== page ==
Reducing Rating Barriers for Māori Landowners
This article looks at the recently-enacted Local Government (Rating ofMāori) Amendment Act 2021 (“the Act”), and what it means for owners and occupiers of Māori land.
In April 2021, the Government passed significant changes to how rates are charged for Māori land. Most of the changes outlined come into force on 1 July 2021, and make positive changes to overcome historical hurdles concerning the rating of Māori land.
There are five key areas of the Act that support the development of Māori land, remove long-standing obstacles for engagement and partnership between local authorities and Māori, and equitably modernise the rating system for Māori Land.
1. Remission of Rates for Māori Land Development
Māori landowners who are developing, or intending to develop, their land can now apply to their local Council for a rates relief on that land (known as a remission of rates). The development could include developments that benefit the district by creating new employment opportunities, new homes, providing support for marae and facilitating the occupation development and utilisation of the land. It is up to the local Council whether to allow for a remission of rates, but the Council must consider the mutual benefits of the development to its district and to Māori.
2. Multiple Blocks of Māori Land
Māori landowners can now apply to have two or more blocks of Māori land treated ‘as one’ for rating purposes. This is beneficial for Māori landowners where a block of land has been subdivided over time into smaller blocks that are now too small for individual economic development.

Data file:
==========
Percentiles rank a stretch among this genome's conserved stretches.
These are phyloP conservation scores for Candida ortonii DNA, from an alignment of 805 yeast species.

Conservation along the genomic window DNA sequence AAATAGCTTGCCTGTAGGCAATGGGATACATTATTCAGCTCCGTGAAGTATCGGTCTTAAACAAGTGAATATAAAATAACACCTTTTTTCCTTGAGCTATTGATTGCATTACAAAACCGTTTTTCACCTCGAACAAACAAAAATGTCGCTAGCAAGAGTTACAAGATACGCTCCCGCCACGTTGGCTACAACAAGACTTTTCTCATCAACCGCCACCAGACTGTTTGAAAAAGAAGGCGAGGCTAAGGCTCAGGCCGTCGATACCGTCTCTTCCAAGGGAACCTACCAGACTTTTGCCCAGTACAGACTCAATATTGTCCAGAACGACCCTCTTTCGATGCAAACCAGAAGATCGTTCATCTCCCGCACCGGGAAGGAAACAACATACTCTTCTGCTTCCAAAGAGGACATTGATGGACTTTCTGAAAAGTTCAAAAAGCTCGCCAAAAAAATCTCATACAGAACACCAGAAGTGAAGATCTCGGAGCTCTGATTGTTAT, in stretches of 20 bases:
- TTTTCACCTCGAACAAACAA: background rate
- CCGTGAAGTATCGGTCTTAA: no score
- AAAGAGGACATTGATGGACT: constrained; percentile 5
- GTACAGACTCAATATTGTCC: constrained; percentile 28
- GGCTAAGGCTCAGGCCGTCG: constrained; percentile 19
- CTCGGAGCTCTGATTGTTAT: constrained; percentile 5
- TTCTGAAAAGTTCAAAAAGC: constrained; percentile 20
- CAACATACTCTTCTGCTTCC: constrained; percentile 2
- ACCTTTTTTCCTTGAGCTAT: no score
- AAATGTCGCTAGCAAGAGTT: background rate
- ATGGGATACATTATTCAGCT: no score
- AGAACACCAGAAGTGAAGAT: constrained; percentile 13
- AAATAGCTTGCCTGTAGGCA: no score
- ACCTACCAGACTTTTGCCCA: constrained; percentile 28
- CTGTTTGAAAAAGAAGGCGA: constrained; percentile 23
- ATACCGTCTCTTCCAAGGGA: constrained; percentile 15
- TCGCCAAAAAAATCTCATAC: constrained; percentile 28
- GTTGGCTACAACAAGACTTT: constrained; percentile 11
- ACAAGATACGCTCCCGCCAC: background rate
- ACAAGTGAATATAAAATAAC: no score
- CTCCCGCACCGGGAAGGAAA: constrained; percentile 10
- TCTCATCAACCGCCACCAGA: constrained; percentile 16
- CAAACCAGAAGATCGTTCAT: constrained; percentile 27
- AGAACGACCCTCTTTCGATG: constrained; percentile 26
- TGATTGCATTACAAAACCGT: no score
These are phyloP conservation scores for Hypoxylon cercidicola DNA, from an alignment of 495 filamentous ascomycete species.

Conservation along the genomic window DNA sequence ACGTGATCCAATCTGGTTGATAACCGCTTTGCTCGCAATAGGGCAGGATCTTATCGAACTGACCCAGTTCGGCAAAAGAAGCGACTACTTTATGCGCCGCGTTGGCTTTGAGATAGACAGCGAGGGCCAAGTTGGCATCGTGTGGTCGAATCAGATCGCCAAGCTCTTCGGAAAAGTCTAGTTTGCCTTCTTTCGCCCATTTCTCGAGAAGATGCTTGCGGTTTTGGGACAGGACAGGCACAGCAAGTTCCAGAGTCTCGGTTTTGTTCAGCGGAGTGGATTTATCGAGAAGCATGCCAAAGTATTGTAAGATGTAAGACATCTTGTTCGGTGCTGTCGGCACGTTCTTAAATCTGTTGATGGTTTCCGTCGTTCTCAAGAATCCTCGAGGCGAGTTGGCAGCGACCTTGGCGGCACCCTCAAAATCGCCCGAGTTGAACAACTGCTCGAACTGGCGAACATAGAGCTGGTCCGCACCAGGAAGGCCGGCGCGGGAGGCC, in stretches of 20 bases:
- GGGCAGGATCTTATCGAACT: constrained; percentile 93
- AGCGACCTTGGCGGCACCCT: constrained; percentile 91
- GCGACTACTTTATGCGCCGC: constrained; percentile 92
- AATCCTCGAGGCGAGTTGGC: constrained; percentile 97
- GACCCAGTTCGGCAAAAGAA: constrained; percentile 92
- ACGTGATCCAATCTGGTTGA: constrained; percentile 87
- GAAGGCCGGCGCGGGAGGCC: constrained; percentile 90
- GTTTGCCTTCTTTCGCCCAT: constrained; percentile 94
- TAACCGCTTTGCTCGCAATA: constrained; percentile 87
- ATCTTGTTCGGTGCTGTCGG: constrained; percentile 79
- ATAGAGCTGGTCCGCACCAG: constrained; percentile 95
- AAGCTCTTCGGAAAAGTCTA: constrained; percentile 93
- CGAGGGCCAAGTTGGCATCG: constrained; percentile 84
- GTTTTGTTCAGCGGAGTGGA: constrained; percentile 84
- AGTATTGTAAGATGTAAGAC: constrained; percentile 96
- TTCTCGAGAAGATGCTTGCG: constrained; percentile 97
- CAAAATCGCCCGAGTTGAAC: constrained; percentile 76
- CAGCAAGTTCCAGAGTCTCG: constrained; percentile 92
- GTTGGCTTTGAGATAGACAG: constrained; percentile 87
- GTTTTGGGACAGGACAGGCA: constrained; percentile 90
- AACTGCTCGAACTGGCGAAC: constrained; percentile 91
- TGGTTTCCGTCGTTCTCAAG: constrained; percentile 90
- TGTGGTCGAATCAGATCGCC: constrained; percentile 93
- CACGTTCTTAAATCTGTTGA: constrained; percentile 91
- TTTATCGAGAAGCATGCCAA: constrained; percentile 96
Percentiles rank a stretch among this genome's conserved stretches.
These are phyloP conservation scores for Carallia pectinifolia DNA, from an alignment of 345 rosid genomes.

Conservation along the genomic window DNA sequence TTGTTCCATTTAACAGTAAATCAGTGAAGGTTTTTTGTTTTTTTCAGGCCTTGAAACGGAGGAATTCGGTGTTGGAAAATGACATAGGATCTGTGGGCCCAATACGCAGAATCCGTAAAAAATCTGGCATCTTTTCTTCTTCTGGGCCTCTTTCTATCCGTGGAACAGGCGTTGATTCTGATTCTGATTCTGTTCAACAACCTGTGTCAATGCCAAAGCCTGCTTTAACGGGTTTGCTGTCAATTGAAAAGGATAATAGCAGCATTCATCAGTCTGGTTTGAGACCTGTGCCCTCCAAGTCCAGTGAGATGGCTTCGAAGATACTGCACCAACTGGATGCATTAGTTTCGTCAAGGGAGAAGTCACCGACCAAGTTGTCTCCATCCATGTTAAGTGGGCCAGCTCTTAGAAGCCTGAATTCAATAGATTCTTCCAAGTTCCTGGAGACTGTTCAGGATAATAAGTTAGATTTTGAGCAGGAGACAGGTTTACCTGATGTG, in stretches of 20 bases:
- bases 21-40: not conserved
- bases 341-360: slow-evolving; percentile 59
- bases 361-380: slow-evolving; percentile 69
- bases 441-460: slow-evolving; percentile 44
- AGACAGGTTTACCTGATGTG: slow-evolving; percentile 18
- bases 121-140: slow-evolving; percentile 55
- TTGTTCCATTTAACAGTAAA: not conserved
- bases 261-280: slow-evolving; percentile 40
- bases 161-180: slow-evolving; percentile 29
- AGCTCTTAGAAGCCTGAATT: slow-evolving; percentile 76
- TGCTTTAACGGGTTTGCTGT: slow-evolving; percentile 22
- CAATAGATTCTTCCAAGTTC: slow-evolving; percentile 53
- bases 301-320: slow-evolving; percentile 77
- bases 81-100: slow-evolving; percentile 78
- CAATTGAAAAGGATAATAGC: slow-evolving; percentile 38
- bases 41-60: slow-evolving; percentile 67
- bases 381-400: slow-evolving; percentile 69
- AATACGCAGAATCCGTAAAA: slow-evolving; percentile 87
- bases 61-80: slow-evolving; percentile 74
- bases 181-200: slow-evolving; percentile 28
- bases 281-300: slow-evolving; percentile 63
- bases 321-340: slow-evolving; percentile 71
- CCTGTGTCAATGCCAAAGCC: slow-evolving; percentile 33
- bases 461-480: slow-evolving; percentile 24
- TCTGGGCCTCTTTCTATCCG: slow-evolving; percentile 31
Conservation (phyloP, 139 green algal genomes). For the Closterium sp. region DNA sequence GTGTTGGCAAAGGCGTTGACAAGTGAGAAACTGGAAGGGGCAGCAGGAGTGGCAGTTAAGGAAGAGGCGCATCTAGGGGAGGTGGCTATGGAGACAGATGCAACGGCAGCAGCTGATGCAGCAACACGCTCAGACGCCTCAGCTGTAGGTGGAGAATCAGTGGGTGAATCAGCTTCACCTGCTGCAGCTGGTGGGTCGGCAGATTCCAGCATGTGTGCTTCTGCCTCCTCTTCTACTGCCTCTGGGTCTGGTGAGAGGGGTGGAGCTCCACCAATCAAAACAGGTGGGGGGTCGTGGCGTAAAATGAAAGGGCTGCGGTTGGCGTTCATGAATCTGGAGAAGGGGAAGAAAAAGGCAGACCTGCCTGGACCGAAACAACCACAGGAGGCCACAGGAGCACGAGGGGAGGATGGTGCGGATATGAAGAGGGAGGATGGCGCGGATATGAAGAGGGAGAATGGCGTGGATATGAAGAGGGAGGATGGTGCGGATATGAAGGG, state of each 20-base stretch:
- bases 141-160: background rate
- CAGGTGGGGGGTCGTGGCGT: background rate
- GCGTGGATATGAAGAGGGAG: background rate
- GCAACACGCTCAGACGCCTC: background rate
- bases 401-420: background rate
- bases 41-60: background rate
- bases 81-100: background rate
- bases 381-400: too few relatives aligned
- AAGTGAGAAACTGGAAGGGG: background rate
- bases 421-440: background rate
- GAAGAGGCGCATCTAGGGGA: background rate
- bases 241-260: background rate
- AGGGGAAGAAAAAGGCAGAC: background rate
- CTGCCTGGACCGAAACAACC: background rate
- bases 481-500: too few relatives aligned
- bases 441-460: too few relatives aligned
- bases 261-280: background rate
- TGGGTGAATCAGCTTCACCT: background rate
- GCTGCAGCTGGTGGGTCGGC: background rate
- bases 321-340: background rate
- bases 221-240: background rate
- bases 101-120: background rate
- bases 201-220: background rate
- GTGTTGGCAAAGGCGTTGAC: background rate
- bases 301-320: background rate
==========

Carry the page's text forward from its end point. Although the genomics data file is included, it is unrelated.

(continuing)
3. Individual Houses
The Act now enables individual houses on Māori land to be rated as if they were one rating unit. This is positive for Māori landowners as it allows low-income homeowners on blocks with more than one home to access rates rebates.
If homeowners are interested, they should contact their local Council as soon as possible to apply to have the home to be set up as a separate rating area, so that the Council can calculate the new portion of the rates before the new rating year begins on 1 July 2021.
4. Rates Arrears
Local Councils now have the power to remove rates arrears. This means that Māori landowners can now apply to the Council to write off any outstanding rates that are unrecoverable. When amember who is a landowner passes away and a member of their inherit their land, that person can apply to the Council to write off the arrears existing at the time of the previous owner’s death.
5. NgāRāhui Kawenata
Māori landowners who have a kawenata agreement with the Department of Conservation in relation to the entirety or any part of their land, that land is non-rateable from 1 July 2021. Any rates arrears existing at that date will also be written off by the Council.
Māori freehold land that is unused will also be non-rateable from 1 July 2021, with any rates arrears on this land written off. But, if the unused land is in an urban area, it may still be liable for urban water supply and wastewater rates.
Minor changes have also been made to:
- Remove the two-hectare land area limits from rates exemptions for marae and urupā;
- Clarify the current exemptions for marae, meeting places, and meeting houses;
- Require some Council funding and financing policies to support the principles of the Preamble to Te Ture Māori Act 1993; and
- Provide protection to Māori land made general land under the Māori Affairs Amendment Act 1967 from abandoned land and rating sale provisions.
Back to all publications